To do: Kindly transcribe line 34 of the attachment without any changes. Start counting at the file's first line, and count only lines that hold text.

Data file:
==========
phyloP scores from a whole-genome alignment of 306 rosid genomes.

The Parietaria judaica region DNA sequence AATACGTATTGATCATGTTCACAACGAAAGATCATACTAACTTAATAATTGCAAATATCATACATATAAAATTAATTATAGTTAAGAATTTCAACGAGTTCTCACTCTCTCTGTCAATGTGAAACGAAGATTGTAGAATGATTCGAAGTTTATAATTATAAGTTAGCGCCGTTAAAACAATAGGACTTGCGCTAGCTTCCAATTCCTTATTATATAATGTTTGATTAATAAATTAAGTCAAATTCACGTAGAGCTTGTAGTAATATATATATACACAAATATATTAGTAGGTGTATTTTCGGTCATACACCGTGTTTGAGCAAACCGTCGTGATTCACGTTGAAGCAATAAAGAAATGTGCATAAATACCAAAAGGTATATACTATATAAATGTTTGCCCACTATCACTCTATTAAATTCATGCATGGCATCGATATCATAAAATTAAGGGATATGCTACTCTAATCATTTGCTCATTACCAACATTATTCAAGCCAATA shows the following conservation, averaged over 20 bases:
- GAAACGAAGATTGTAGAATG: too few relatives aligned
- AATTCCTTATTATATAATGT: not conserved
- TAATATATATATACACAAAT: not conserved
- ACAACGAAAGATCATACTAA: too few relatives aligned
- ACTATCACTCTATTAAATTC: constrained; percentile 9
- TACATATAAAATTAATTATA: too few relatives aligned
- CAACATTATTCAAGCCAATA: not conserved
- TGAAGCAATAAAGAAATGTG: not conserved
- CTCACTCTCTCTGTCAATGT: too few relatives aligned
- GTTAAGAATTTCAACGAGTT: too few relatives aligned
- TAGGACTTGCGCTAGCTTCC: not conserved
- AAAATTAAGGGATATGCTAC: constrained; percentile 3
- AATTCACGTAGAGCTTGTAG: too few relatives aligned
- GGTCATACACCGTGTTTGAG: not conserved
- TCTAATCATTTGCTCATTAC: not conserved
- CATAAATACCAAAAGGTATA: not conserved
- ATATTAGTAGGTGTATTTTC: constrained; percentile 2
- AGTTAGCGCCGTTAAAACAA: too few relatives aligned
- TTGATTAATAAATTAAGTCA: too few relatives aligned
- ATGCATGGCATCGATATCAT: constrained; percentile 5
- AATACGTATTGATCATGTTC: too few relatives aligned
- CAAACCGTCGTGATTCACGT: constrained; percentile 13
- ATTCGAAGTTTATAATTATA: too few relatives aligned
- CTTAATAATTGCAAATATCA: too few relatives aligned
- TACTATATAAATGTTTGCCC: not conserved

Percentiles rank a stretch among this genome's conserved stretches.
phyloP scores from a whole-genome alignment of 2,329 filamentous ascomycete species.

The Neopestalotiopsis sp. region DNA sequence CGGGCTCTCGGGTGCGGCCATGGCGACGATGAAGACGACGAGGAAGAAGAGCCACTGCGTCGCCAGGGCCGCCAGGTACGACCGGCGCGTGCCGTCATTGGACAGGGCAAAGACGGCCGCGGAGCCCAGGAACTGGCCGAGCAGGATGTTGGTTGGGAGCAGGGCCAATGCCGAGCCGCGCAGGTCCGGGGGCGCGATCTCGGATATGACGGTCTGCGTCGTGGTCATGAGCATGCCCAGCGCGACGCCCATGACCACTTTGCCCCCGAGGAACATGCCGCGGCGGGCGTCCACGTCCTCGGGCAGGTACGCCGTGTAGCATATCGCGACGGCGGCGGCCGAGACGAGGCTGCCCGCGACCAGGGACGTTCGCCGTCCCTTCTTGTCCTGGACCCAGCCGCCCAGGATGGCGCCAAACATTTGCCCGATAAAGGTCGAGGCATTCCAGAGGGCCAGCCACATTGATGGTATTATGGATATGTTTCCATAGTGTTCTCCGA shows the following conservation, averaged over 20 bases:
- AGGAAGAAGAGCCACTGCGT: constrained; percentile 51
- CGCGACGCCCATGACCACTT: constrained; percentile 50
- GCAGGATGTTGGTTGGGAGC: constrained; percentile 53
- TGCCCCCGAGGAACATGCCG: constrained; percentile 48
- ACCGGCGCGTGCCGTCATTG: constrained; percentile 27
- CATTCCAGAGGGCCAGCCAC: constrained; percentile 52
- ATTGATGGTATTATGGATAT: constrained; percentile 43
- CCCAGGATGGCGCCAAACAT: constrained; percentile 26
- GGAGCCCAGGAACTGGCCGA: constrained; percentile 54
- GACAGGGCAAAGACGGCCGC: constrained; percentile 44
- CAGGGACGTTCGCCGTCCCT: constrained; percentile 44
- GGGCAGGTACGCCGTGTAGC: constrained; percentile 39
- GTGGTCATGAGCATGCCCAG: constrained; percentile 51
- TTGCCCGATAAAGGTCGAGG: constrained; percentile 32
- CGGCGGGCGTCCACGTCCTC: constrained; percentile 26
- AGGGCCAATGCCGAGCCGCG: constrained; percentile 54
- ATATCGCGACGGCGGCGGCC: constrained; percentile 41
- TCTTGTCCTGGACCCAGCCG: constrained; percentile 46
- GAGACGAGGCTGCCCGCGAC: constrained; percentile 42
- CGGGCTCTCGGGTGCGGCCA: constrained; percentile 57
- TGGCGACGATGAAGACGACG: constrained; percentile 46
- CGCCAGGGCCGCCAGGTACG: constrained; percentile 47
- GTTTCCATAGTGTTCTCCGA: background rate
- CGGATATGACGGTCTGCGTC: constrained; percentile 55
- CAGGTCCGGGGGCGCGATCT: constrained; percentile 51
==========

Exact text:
- TGCCCCCGAGGAACATGCCG: constrained; percentile 48